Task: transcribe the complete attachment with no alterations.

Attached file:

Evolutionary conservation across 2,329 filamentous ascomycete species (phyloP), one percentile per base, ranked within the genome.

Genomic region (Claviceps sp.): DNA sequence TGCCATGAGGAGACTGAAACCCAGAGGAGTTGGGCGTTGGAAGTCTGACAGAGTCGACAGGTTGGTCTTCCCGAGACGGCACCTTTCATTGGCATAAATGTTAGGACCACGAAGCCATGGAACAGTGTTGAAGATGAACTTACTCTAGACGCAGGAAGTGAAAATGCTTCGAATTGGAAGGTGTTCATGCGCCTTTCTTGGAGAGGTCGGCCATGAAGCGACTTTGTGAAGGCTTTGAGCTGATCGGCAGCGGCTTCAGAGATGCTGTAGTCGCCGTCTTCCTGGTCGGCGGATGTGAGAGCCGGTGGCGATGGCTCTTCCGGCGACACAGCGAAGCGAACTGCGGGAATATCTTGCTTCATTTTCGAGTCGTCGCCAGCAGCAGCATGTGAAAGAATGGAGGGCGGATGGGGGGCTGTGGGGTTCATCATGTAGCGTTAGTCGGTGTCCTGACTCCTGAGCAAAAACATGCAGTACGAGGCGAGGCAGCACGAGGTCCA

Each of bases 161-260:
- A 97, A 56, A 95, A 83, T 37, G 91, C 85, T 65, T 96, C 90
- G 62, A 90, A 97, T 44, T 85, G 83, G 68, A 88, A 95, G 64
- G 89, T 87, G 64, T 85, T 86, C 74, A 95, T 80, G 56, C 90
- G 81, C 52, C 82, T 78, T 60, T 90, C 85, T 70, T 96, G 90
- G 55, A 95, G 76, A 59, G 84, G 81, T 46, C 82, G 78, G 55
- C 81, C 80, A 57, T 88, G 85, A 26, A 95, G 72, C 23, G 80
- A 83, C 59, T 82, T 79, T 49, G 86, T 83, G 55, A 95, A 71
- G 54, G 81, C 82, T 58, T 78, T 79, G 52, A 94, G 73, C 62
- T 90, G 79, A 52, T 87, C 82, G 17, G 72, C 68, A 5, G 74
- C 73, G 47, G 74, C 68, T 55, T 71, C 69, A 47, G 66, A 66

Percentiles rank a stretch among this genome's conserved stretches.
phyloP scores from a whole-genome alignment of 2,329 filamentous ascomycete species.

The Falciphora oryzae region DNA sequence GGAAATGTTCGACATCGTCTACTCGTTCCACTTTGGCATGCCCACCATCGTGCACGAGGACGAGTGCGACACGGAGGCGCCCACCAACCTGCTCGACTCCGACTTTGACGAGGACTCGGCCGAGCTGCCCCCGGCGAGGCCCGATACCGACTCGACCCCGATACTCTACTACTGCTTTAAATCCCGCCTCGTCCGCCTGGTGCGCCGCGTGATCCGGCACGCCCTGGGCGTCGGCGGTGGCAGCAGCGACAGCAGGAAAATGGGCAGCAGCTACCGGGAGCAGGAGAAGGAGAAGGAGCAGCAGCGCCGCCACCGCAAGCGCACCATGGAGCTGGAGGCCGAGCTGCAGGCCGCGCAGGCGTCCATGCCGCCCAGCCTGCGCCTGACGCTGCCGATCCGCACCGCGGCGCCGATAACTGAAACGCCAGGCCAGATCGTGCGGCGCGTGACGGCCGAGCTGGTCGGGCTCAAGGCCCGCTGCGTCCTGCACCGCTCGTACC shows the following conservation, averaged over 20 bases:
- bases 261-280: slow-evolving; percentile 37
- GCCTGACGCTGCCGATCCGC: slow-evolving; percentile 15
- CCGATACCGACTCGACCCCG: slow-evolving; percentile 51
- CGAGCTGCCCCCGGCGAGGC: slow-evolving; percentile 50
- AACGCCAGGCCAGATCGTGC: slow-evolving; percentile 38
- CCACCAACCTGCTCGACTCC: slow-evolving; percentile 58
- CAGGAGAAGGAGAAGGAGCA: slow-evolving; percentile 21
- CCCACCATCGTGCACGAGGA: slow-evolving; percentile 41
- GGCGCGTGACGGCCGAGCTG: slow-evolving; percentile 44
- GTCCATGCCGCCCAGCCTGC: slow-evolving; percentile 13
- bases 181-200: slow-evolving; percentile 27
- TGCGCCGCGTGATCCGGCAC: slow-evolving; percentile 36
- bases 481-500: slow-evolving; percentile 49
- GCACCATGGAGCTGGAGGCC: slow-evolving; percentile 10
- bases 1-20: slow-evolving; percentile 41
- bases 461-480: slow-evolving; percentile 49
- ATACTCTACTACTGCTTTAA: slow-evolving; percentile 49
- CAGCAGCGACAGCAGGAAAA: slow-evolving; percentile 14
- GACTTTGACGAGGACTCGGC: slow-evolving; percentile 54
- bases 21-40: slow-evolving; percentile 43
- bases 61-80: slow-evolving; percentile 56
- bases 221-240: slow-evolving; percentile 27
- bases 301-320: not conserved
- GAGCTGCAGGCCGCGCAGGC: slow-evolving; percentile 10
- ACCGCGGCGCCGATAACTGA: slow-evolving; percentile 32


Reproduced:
Evolutionary conservation across 2,329 filamentous ascomycete species (phyloP), one percentile per base, ranked within the genome.

Genomic region (Claviceps sp.): DNA sequence TGCCATGAGGAGACTGAAACCCAGAGGAGTTGGGCGTTGGAAGTCTGACAGAGTCGACAGGTTGGTCTTCCCGAGACGGCACCTTTCATTGGCATAAATGTTAGGACCACGAAGCCATGGAACAGTGTTGAAGATGAACTTACTCTAGACGCAGGAAGTGAAAATGCTTCGAATTGGAAGGTGTTCATGCGCCTTTCTTGGAGAGGTCGGCCATGAAGCGACTTTGTGAAGGCTTTGAGCTGATCGGCAGCGGCTTCAGAGATGCTGTAGTCGCCGTCTTCCTGGTCGGCGGATGTGAGAGCCGGTGGCGATGGCTCTTCCGGCGACACAGCGAAGCGAACTGCGGGAATATCTTGCTTCATTTTCGAGTCGTCGCCAGCAGCAGCATGTGAAAGAATGGAGGGCGGATGGGGGGCTGTGGGGTTCATCATGTAGCGTTAGTCGGTGTCCTGACTCCTGAGCAAAAACATGCAGTACGAGGCGAGGCAGCACGAGGTCCA

Each of bases 161-260:
- A 97, A 56, A 95, A 83, T 37, G 91, C 85, T 65, T 96, C 90
- G 62, A 90, A 97, T 44, T 85, G 83, G 68, A 88, A 95, G 64
- G 89, T 87, G 64, T 85, T 86, C 74, A 95, T 80, G 56, C 90
- G 81, C 52, C 82, T 78, T 60, T 90, C 85, T 70, T 96, G 90
- G 55, A 95, G 76, A 59, G 84, G 81, T 46, C 82, G 78, G 55
- C 81, C 80, A 57, T 88, G 85, A 26, A 95, G 72, C 23, G 80
- A 83, C 59, T 82, T 79, T 49, G 86, T 83, G 55, A 95, A 71
- G 54, G 81, C 82, T 58, T 78, T 79, G 52, A 94, G 73, C 62
- T 90, G 79, A 52, T 87, C 82, G 17, G 72, C 68, A 5, G 74
- C 73, G 47, G 74, C 68, T 55, T 71, C 69, A 47, G 66, A 66

Percentiles rank a stretch among this genome's conserved stretches.
phyloP scores from a whole-genome alignment of 2,329 filamentous ascomycete species.

The Falciphora oryzae region DNA sequence GGAAATGTTCGACATCGTCTACTCGTTCCACTTTGGCATGCCCACCATCGTGCACGAGGACGAGTGCGACACGGAGGCGCCCACCAACCTGCTCGACTCCGACTTTGACGAGGACTCGGCCGAGCTGCCCCCGGCGAGGCCCGATACCGACTCGACCCCGATACTCTACTACTGCTTTAAATCCCGCCTCGTCCGCCTGGTGCGCCGCGTGATCCGGCACGCCCTGGGCGTCGGCGGTGGCAGCAGCGACAGCAGGAAAATGGGCAGCAGCTACCGGGAGCAGGAGAAGGAGAAGGAGCAGCAGCGCCGCCACCGCAAGCGCACCATGGAGCTGGAGGCCGAGCTGCAGGCCGCGCAGGCGTCCATGCCGCCCAGCCTGCGCCTGACGCTGCCGATCCGCACCGCGGCGCCGATAACTGAAACGCCAGGCCAGATCGTGCGGCGCGTGACGGCCGAGCTGGTCGGGCTCAAGGCCCGCTGCGTCCTGCACCGCTCGTACC shows the following conservation, averaged over 20 bases:
- bases 261-280: slow-evolving; percentile 37
- GCCTGACGCTGCCGATCCGC: slow-evolving; percentile 15
- CCGATACCGACTCGACCCCG: slow-evolving; percentile 51
- CGAGCTGCCCCCGGCGAGGC: slow-evolving; percentile 50
- AACGCCAGGCCAGATCGTGC: slow-evolving; percentile 38
- CCACCAACCTGCTCGACTCC: slow-evolving; percentile 58
- CAGGAGAAGGAGAAGGAGCA: slow-evolving; percentile 21
- CCCACCATCGTGCACGAGGA: slow-evolving; percentile 41
- GGCGCGTGACGGCCGAGCTG: slow-evolving; percentile 44
- GTCCATGCCGCCCAGCCTGC: slow-evolving; percentile 13
- bases 181-200: slow-evolving; percentile 27
- TGCGCCGCGTGATCCGGCAC: slow-evolving; percentile 36
- bases 481-500: slow-evolving; percentile 49
- GCACCATGGAGCTGGAGGCC: slow-evolving; percentile 10
- bases 1-20: slow-evolving; percentile 41
- bases 461-480: slow-evolving; percentile 49
- ATACTCTACTACTGCTTTAA: slow-evolving; percentile 49
- CAGCAGCGACAGCAGGAAAA: slow-evolving; percentile 14
- GACTTTGACGAGGACTCGGC: slow-evolving; percentile 54
- bases 21-40: slow-evolving; percentile 43
- bases 61-80: slow-evolving; percentile 56
- bases 221-240: slow-evolving; percentile 27
- bases 301-320: not conserved
- GAGCTGCAGGCCGCGCAGGC: slow-evolving; percentile 10
- ACCGCGGCGCCGATAACTGA: slow-evolving; percentile 32